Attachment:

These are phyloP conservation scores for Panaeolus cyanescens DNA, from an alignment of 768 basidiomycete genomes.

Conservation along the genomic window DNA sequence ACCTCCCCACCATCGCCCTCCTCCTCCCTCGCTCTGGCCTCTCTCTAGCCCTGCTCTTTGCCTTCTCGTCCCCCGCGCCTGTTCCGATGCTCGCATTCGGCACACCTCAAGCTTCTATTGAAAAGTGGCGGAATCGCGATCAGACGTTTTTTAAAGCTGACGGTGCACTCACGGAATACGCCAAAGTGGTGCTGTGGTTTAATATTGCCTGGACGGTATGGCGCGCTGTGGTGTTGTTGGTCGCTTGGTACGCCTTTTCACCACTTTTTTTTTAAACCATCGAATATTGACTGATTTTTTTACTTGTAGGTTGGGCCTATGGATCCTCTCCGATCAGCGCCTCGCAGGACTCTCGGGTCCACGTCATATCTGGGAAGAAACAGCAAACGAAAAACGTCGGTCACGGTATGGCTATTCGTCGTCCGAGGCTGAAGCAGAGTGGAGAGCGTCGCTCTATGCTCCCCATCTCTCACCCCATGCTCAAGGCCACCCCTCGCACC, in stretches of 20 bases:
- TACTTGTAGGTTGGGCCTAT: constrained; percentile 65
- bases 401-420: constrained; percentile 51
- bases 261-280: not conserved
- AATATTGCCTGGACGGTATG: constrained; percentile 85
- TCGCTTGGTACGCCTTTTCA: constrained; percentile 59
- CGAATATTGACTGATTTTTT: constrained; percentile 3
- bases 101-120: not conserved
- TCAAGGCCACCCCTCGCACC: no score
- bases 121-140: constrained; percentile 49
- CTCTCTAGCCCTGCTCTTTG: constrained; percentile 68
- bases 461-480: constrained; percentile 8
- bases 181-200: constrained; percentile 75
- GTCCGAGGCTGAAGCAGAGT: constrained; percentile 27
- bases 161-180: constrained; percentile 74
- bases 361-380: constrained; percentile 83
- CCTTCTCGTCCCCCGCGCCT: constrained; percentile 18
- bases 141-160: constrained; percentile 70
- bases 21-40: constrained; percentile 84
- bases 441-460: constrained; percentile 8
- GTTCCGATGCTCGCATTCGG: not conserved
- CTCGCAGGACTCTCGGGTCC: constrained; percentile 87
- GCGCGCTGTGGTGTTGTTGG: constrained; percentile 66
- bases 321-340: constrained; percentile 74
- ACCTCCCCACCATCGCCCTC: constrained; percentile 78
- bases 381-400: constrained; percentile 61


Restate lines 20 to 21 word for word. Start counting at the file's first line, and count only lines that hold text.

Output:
- bases 21-40: constrained; percentile 84
- bases 441-460: constrained; percentile 8